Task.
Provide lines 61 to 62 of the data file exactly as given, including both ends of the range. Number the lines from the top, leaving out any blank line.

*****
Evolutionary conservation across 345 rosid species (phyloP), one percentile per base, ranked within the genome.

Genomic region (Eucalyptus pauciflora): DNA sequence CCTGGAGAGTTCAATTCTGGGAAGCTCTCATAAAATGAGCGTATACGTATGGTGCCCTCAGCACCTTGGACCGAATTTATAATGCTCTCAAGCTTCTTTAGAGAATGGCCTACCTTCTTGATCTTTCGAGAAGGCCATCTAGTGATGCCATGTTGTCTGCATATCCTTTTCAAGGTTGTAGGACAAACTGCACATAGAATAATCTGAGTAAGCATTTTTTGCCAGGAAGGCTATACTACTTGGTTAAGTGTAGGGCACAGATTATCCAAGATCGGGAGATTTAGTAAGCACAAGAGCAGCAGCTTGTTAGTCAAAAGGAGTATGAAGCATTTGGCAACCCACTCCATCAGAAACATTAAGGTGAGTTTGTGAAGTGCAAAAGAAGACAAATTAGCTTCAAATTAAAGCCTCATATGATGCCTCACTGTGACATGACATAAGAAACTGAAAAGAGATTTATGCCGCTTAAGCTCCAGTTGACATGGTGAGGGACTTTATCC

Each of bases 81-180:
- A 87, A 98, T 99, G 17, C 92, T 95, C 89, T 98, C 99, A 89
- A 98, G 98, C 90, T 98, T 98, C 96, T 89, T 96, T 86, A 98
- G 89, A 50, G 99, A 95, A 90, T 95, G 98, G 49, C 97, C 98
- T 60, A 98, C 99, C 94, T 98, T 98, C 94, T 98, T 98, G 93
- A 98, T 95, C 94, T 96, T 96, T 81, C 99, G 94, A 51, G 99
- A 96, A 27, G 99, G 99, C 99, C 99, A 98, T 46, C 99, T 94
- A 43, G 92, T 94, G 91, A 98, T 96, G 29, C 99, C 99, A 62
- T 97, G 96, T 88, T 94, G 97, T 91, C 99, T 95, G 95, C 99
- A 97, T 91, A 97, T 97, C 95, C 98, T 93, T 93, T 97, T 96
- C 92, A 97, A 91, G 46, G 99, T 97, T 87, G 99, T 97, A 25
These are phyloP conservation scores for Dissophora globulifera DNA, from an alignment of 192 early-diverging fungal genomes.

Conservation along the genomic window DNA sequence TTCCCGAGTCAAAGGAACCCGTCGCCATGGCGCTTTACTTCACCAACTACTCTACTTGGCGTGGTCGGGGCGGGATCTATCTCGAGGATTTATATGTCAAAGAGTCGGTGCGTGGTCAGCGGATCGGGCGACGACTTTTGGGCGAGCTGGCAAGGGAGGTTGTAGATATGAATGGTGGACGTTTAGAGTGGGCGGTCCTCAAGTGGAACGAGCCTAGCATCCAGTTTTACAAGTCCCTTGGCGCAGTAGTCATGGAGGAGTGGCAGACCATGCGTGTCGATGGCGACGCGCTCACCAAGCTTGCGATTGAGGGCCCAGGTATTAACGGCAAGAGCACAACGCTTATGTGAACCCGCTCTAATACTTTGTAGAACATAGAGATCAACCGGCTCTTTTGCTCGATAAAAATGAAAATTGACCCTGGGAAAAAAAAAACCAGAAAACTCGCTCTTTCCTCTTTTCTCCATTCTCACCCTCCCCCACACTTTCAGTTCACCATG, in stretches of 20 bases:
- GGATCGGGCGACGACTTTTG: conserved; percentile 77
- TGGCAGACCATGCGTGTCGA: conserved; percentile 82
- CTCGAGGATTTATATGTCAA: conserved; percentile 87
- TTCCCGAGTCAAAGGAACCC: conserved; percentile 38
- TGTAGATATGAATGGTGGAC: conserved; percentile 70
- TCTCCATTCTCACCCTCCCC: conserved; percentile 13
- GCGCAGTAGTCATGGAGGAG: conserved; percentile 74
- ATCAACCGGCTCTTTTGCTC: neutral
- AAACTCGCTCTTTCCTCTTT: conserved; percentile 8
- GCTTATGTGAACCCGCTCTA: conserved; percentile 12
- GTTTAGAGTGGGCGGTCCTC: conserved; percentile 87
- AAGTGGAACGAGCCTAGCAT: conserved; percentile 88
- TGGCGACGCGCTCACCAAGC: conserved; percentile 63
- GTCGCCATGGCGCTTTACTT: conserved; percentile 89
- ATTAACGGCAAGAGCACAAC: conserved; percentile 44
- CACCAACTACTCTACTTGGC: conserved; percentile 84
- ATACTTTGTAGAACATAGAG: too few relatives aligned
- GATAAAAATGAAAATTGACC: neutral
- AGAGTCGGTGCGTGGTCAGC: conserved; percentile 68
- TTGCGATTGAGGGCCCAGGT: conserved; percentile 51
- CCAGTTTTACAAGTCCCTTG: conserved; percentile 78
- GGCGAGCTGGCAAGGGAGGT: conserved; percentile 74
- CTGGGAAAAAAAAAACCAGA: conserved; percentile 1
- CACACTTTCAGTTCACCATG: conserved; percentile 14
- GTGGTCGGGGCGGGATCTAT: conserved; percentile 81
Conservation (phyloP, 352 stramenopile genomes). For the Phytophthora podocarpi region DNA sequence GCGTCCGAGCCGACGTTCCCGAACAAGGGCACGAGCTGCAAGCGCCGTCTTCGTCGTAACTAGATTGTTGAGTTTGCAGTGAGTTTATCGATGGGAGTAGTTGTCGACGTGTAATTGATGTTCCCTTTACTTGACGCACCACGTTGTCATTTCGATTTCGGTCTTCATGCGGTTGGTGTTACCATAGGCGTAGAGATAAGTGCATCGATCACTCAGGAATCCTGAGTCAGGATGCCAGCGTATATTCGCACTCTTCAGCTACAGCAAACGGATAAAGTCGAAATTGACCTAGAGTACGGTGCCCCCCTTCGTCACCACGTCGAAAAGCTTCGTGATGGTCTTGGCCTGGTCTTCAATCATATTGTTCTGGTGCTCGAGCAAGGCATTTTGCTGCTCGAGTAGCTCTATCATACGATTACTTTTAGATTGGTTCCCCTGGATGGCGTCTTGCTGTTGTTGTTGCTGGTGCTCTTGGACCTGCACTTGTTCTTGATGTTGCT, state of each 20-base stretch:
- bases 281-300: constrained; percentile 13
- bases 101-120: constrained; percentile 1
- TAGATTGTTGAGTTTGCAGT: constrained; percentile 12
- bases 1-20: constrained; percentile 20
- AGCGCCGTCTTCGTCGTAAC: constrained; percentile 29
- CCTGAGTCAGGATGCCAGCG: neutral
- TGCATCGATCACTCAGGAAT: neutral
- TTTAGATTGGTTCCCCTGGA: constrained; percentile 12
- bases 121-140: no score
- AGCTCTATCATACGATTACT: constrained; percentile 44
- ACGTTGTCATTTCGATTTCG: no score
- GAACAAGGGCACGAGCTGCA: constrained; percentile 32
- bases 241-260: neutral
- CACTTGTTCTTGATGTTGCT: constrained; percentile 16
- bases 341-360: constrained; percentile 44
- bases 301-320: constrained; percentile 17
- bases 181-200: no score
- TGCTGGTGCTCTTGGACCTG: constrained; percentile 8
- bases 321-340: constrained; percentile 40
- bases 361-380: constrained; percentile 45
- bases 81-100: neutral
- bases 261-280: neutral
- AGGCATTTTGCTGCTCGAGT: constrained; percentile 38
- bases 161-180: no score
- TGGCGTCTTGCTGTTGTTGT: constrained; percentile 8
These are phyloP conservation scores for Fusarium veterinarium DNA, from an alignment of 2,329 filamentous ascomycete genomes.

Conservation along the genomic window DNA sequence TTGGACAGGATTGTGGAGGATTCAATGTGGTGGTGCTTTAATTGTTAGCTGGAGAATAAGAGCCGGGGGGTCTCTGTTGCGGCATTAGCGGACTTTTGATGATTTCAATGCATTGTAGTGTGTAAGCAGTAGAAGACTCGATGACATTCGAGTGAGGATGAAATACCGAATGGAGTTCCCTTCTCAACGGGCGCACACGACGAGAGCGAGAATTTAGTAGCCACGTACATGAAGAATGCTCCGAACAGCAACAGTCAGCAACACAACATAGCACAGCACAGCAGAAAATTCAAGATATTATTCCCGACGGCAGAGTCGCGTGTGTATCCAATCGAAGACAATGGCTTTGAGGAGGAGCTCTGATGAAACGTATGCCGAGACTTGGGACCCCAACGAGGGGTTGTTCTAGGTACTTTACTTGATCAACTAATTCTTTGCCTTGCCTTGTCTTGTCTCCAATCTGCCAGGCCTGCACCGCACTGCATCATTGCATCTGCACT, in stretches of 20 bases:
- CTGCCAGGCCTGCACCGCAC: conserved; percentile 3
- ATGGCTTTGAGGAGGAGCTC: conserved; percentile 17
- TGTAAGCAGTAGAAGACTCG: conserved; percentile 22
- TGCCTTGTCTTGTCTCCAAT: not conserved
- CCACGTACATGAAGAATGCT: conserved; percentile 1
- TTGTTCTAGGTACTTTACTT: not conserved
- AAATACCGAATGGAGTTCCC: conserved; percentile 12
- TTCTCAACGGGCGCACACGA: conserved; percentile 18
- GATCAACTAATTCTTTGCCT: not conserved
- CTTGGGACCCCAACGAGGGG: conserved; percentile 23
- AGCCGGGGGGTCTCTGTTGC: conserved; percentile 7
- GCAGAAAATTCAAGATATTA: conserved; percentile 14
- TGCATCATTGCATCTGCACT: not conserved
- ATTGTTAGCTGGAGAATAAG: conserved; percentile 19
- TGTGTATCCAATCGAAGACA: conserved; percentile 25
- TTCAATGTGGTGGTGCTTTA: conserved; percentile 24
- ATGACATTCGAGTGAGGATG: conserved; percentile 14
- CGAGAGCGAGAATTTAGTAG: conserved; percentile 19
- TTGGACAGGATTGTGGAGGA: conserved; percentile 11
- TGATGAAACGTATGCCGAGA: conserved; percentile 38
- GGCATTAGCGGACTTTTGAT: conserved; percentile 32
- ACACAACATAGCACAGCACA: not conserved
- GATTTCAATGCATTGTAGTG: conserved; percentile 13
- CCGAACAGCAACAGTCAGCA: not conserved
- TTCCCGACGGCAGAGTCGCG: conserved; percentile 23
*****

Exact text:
- bases 361-380: constrained; percentile 45
- bases 81-100: neutral